Protest and military leaders in Sudan have agreed to resume talks soon, an Ethiopian mediator says.
an opposition alliance agreed to suspend its campaign of civil disobedience and
The army – which has been in control since long-time President Omar al-Bashir was ousted in April has agreed to release political prisoners, special envoy Mahmoud Dirir told reporters.
protesters are demanding a return to civilian government.
down after dozens of protesters were killed in a crackdown on a sit-in on June
3. Since then, much of the country has been shut down after the opposition
called for an open-ended strike.
118 people have died in the recent outbreak of violence, while officials say
there were fewer fatalities – putting the number at 61.
patrolled the streets of Sudanese towns since then, while most businesses have
the Ethiopian mediator between the two sides said that talks on restoring a
civilian administration would begin soon.
The army has
agreed to release political prisoners as a confidence-building measure, Mahmoud
opposition Alliance for Freedom and Change issued a statement urging people to
return to work on Wednesday.
Professionals Association (SPA), which called the strikes in the first place,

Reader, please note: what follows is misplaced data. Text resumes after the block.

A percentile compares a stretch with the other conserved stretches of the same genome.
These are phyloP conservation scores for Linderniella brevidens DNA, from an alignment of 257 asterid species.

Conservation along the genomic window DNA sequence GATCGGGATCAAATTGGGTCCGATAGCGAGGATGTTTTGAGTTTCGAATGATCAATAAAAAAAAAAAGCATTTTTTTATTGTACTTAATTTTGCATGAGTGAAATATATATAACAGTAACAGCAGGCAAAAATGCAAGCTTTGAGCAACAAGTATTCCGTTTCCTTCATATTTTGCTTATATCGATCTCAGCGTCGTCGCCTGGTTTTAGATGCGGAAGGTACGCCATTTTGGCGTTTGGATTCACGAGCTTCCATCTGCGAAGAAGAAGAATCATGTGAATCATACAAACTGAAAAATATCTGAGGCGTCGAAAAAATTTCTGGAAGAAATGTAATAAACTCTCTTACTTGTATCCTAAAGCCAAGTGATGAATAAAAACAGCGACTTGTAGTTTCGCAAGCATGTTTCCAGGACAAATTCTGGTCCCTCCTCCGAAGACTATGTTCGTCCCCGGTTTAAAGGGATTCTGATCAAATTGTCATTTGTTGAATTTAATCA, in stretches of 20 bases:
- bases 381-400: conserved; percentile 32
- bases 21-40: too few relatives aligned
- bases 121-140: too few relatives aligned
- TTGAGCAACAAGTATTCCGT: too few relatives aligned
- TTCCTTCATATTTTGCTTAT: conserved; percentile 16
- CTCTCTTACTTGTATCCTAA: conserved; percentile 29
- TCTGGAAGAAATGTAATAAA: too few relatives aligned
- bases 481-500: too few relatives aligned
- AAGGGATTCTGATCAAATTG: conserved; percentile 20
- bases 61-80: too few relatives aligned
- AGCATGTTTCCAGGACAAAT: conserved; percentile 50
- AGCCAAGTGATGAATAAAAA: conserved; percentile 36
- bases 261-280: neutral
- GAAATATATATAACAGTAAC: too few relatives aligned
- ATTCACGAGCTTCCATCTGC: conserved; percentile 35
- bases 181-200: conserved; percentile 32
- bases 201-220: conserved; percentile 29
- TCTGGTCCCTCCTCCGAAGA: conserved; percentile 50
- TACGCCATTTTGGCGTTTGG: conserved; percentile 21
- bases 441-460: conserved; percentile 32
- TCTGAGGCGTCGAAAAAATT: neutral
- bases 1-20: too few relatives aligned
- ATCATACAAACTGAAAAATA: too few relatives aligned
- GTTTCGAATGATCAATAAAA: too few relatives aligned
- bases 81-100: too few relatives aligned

backed the temporary suspension and urged people to return to work for the time
Some shops and
services had already started to re-open, mostly among small businesses and
daily wage earners who could not afford to remain closed.
leaders have yet to formally confirm the return to talks.
But a member
of the Transitional Military Council (TMC), Salah Abdelkhalek, told BBC Arabic
that it might agree to “equal” power sharing with the opposition.
said the TMC was adamant that the head of the new council should be from the
He also said that some military officers had been responsible for the June 3 crackdown, and said hundreds of soldiers, including officers, had been arrested and endorsed the idea of an international
But he added that
the TMC was willing to negotiate without preconditions.
Earlier on Tuesday, the top US diplomat for Africa announced a trip to Sudan, to urge both sides to resume talks.
News of the return to talks, followed the intervention of Ethiopia’s Prime Minister Abiy Ahmed, who met both sides to try and break the impasse. –BBC
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